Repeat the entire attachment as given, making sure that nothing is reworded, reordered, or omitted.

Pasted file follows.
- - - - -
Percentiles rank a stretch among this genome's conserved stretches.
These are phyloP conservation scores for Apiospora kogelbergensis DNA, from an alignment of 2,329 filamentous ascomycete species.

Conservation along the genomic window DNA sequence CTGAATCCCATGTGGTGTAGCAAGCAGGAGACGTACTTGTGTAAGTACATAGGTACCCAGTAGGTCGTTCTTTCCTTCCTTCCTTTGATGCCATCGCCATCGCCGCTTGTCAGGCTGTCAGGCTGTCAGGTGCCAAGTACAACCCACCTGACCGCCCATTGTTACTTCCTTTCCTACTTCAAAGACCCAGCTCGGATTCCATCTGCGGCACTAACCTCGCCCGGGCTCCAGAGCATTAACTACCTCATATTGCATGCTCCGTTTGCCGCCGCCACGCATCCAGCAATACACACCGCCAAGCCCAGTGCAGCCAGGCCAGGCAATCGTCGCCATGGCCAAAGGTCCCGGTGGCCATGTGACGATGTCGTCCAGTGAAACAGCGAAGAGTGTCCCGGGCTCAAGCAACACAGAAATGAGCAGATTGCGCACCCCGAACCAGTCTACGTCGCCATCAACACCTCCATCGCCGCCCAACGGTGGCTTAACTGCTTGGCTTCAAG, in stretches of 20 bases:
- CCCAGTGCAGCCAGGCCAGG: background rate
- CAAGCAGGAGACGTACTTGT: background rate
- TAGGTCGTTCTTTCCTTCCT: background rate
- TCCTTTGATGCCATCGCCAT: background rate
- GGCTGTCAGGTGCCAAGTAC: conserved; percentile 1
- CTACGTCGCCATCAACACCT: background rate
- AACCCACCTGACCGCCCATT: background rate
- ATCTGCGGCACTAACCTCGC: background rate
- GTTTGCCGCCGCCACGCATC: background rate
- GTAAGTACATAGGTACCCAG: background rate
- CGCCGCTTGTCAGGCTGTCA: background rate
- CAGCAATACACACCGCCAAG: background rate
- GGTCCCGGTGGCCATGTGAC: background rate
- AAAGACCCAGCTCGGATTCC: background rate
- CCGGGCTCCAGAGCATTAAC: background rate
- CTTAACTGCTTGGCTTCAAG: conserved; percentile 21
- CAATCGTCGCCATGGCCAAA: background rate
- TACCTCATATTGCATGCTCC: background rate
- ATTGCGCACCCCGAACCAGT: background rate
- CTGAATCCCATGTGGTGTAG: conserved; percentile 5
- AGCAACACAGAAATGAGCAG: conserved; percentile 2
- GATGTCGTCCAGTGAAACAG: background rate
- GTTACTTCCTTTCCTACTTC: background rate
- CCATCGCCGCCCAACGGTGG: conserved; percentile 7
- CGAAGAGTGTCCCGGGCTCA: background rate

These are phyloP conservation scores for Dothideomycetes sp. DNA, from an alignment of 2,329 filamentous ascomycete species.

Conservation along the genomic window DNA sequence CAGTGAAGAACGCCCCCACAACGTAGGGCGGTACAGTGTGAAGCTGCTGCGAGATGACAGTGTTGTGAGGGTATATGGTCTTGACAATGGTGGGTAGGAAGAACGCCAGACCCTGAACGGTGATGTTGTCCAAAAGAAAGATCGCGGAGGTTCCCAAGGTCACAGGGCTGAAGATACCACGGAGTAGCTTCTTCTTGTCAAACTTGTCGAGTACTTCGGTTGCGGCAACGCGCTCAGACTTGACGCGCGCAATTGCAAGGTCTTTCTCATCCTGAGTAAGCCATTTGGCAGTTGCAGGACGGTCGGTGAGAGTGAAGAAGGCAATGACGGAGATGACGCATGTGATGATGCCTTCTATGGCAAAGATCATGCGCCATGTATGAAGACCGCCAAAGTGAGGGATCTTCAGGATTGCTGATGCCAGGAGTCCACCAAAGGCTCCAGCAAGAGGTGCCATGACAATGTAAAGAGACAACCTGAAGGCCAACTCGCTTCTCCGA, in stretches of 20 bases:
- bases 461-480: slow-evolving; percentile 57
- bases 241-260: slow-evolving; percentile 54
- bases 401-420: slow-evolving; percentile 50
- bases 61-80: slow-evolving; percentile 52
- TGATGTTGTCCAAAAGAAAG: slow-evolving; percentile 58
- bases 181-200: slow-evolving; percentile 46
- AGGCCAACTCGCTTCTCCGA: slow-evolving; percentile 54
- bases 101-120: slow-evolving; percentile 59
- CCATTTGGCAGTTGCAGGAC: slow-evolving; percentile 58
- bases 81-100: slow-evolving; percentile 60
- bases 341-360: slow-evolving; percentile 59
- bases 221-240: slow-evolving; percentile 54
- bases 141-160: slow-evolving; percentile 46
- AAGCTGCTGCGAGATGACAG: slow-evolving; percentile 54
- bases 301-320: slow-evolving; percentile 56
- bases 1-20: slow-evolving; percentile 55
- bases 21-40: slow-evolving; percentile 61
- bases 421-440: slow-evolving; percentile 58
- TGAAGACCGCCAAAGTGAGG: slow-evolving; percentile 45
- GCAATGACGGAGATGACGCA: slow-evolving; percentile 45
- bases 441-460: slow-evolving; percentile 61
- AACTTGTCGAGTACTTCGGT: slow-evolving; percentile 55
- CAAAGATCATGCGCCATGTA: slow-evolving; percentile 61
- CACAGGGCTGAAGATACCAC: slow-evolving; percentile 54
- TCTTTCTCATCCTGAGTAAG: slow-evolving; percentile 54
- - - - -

Percentiles rank a stretch among this genome's conserved stretches.
These are phyloP conservation scores for Apiospora kogelbergensis DNA, from an alignment of 2,329 filamentous ascomycete species.

Conservation along the genomic window DNA sequence CTGAATCCCATGTGGTGTAGCAAGCAGGAGACGTACTTGTGTAAGTACATAGGTACCCAGTAGGTCGTTCTTTCCTTCCTTCCTTTGATGCCATCGCCATCGCCGCTTGTCAGGCTGTCAGGCTGTCAGGTGCCAAGTACAACCCACCTGACCGCCCATTGTTACTTCCTTTCCTACTTCAAAGACCCAGCTCGGATTCCATCTGCGGCACTAACCTCGCCCGGGCTCCAGAGCATTAACTACCTCATATTGCATGCTCCGTTTGCCGCCGCCACGCATCCAGCAATACACACCGCCAAGCCCAGTGCAGCCAGGCCAGGCAATCGTCGCCATGGCCAAAGGTCCCGGTGGCCATGTGACGATGTCGTCCAGTGAAACAGCGAAGAGTGTCCCGGGCTCAAGCAACACAGAAATGAGCAGATTGCGCACCCCGAACCAGTCTACGTCGCCATCAACACCTCCATCGCCGCCCAACGGTGGCTTAACTGCTTGGCTTCAAG, in stretches of 20 bases:
- CCCAGTGCAGCCAGGCCAGG: background rate
- CAAGCAGGAGACGTACTTGT: background rate
- TAGGTCGTTCTTTCCTTCCT: background rate
- TCCTTTGATGCCATCGCCAT: background rate
- GGCTGTCAGGTGCCAAGTAC: conserved; percentile 1
- CTACGTCGCCATCAACACCT: background rate
- AACCCACCTGACCGCCCATT: background rate
- ATCTGCGGCACTAACCTCGC: background rate
- GTTTGCCGCCGCCACGCATC: background rate
- GTAAGTACATAGGTACCCAG: background rate
- CGCCGCTTGTCAGGCTGTCA: background rate
- CAGCAATACACACCGCCAAG: background rate
- GGTCCCGGTGGCCATGTGAC: background rate
- AAAGACCCAGCTCGGATTCC: background rate
- CCGGGCTCCAGAGCATTAAC: background rate
- CTTAACTGCTTGGCTTCAAG: conserved; percentile 21
- CAATCGTCGCCATGGCCAAA: background rate
- TACCTCATATTGCATGCTCC: background rate
- ATTGCGCACCCCGAACCAGT: background rate
- CTGAATCCCATGTGGTGTAG: conserved; percentile 5
- AGCAACACAGAAATGAGCAG: conserved; percentile 2
- GATGTCGTCCAGTGAAACAG: background rate
- GTTACTTCCTTTCCTACTTC: background rate
- CCATCGCCGCCCAACGGTGG: conserved; percentile 7
- CGAAGAGTGTCCCGGGCTCA: background rate

These are phyloP conservation scores for Dothideomycetes sp. DNA, from an alignment of 2,329 filamentous ascomycete species.

Conservation along the genomic window DNA sequence CAGTGAAGAACGCCCCCACAACGTAGGGCGGTACAGTGTGAAGCTGCTGCGAGATGACAGTGTTGTGAGGGTATATGGTCTTGACAATGGTGGGTAGGAAGAACGCCAGACCCTGAACGGTGATGTTGTCCAAAAGAAAGATCGCGGAGGTTCCCAAGGTCACAGGGCTGAAGATACCACGGAGTAGCTTCTTCTTGTCAAACTTGTCGAGTACTTCGGTTGCGGCAACGCGCTCAGACTTGACGCGCGCAATTGCAAGGTCTTTCTCATCCTGAGTAAGCCATTTGGCAGTTGCAGGACGGTCGGTGAGAGTGAAGAAGGCAATGACGGAGATGACGCATGTGATGATGCCTTCTATGGCAAAGATCATGCGCCATGTATGAAGACCGCCAAAGTGAGGGATCTTCAGGATTGCTGATGCCAGGAGTCCACCAAAGGCTCCAGCAAGAGGTGCCATGACAATGTAAAGAGACAACCTGAAGGCCAACTCGCTTCTCCGA, in stretches of 20 bases:
- bases 461-480: slow-evolving; percentile 57
- bases 241-260: slow-evolving; percentile 54
- bases 401-420: slow-evolving; percentile 50
- bases 61-80: slow-evolving; percentile 52
- TGATGTTGTCCAAAAGAAAG: slow-evolving; percentile 58
- bases 181-200: slow-evolving; percentile 46
- AGGCCAACTCGCTTCTCCGA: slow-evolving; percentile 54
- bases 101-120: slow-evolving; percentile 59
- CCATTTGGCAGTTGCAGGAC: slow-evolving; percentile 58
- bases 81-100: slow-evolving; percentile 60
- bases 341-360: slow-evolving; percentile 59
- bases 221-240: slow-evolving; percentile 54
- bases 141-160: slow-evolving; percentile 46
- AAGCTGCTGCGAGATGACAG: slow-evolving; percentile 54
- bases 301-320: slow-evolving; percentile 56
- bases 1-20: slow-evolving; percentile 55
- bases 21-40: slow-evolving; percentile 61
- bases 421-440: slow-evolving; percentile 58
- TGAAGACCGCCAAAGTGAGG: slow-evolving; percentile 45
- GCAATGACGGAGATGACGCA: slow-evolving; percentile 45
- bases 441-460: slow-evolving; percentile 61
- AACTTGTCGAGTACTTCGGT: slow-evolving; percentile 55
- CAAAGATCATGCGCCATGTA: slow-evolving; percentile 61
- CACAGGGCTGAAGATACCAC: slow-evolving; percentile 54
- TCTTTCTCATCCTGAGTAAG: slow-evolving; percentile 54